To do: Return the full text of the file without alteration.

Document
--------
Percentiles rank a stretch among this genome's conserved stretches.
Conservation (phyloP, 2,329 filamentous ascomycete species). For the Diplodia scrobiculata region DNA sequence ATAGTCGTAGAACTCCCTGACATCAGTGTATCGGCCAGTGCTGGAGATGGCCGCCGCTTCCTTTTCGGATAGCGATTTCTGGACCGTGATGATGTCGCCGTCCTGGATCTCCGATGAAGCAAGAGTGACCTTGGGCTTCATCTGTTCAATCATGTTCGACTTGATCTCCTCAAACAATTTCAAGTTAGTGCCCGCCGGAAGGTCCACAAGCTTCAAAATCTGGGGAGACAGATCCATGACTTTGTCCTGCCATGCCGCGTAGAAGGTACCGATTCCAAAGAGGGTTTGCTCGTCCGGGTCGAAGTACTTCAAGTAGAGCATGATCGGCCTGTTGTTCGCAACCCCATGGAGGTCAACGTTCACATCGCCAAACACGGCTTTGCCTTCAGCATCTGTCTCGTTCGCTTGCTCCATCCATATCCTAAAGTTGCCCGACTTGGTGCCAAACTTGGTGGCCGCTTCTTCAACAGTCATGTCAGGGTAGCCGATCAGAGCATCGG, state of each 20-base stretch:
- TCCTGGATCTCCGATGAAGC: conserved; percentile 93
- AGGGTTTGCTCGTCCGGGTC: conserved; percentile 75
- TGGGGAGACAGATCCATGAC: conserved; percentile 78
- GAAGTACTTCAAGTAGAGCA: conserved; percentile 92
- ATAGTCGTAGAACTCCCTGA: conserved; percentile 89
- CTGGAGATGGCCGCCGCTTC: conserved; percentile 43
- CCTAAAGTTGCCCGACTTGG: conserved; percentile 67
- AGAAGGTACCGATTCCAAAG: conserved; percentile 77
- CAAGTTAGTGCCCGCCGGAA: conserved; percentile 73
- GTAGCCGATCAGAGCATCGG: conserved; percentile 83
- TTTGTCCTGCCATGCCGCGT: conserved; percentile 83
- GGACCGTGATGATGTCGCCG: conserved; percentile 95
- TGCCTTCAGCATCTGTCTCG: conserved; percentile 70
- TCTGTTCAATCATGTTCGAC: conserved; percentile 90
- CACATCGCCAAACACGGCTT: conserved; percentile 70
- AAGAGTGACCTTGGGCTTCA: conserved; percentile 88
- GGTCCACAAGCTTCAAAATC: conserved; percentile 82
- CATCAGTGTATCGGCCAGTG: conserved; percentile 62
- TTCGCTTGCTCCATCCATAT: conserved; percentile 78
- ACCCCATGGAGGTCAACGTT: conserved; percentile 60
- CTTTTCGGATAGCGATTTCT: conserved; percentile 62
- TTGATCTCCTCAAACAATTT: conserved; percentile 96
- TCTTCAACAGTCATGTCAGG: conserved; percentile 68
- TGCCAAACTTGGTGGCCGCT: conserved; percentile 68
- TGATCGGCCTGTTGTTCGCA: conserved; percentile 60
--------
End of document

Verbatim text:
Percentiles rank a stretch among this genome's conserved stretches.
Conservation (phyloP, 2,329 filamentous ascomycete species). For the Diplodia scrobiculata region DNA sequence ATAGTCGTAGAACTCCCTGACATCAGTGTATCGGCCAGTGCTGGAGATGGCCGCCGCTTCCTTTTCGGATAGCGATTTCTGGACCGTGATGATGTCGCCGTCCTGGATCTCCGATGAAGCAAGAGTGACCTTGGGCTTCATCTGTTCAATCATGTTCGACTTGATCTCCTCAAACAATTTCAAGTTAGTGCCCGCCGGAAGGTCCACAAGCTTCAAAATCTGGGGAGACAGATCCATGACTTTGTCCTGCCATGCCGCGTAGAAGGTACCGATTCCAAAGAGGGTTTGCTCGTCCGGGTCGAAGTACTTCAAGTAGAGCATGATCGGCCTGTTGTTCGCAACCCCATGGAGGTCAACGTTCACATCGCCAAACACGGCTTTGCCTTCAGCATCTGTCTCGTTCGCTTGCTCCATCCATATCCTAAAGTTGCCCGACTTGGTGCCAAACTTGGTGGCCGCTTCTTCAACAGTCATGTCAGGGTAGCCGATCAGAGCATCGG, state of each 20-base stretch:
- TCCTGGATCTCCGATGAAGC: conserved; percentile 93
- AGGGTTTGCTCGTCCGGGTC: conserved; percentile 75
- TGGGGAGACAGATCCATGAC: conserved; percentile 78
- GAAGTACTTCAAGTAGAGCA: conserved; percentile 92
- ATAGTCGTAGAACTCCCTGA: conserved; percentile 89
- CTGGAGATGGCCGCCGCTTC: conserved; percentile 43
- CCTAAAGTTGCCCGACTTGG: conserved; percentile 67
- AGAAGGTACCGATTCCAAAG: conserved; percentile 77
- CAAGTTAGTGCCCGCCGGAA: conserved; percentile 73
- GTAGCCGATCAGAGCATCGG: conserved; percentile 83
- TTTGTCCTGCCATGCCGCGT: conserved; percentile 83
- GGACCGTGATGATGTCGCCG: conserved; percentile 95
- TGCCTTCAGCATCTGTCTCG: conserved; percentile 70
- TCTGTTCAATCATGTTCGAC: conserved; percentile 90
- CACATCGCCAAACACGGCTT: conserved; percentile 70
- AAGAGTGACCTTGGGCTTCA: conserved; percentile 88
- GGTCCACAAGCTTCAAAATC: conserved; percentile 82
- CATCAGTGTATCGGCCAGTG: conserved; percentile 62
- TTCGCTTGCTCCATCCATAT: conserved; percentile 78
- ACCCCATGGAGGTCAACGTT: conserved; percentile 60
- CTTTTCGGATAGCGATTTCT: conserved; percentile 62
- TTGATCTCCTCAAACAATTT: conserved; percentile 96
- TCTTCAACAGTCATGTCAGG: conserved; percentile 68
- TGCCAAACTTGGTGGCCGCT: conserved; percentile 68
- TGATCGGCCTGTTGTTCGCA: conserved; percentile 60